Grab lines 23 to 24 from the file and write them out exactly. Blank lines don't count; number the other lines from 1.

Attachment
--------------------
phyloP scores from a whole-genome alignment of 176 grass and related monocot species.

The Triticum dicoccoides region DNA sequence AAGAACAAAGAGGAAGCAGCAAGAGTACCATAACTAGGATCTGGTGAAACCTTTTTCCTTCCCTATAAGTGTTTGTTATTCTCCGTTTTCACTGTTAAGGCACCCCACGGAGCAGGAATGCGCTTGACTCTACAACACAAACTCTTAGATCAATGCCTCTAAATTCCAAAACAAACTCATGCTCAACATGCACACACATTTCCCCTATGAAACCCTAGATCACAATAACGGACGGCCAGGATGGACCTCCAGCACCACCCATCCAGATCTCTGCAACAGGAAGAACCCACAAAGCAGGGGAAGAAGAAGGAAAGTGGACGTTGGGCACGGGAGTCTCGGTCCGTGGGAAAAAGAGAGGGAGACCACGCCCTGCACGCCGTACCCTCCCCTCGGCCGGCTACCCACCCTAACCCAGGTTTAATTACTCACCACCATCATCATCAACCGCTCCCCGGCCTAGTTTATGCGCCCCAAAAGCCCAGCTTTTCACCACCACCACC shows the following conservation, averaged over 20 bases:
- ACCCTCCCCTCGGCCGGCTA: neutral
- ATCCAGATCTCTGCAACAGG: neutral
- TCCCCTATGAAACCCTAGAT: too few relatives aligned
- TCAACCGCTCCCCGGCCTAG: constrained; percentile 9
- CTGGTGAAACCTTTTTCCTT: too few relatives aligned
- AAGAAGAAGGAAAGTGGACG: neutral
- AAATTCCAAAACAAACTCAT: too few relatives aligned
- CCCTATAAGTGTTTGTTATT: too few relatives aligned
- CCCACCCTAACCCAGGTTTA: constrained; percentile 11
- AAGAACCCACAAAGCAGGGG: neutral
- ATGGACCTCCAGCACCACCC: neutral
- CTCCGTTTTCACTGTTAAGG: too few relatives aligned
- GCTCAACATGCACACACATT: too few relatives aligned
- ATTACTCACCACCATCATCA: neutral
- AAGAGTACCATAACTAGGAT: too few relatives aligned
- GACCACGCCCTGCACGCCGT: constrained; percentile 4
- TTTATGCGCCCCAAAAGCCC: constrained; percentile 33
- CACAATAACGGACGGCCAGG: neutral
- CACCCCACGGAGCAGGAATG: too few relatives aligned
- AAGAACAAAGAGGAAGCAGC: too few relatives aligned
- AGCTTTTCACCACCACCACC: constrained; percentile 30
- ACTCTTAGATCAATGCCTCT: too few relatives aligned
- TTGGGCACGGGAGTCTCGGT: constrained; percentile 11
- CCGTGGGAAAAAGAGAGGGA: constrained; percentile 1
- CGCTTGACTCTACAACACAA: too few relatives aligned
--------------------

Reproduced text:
- AGCTTTTCACCACCACCACC: constrained; percentile 30
- ACTCTTAGATCAATGCCTCT: too few relatives aligned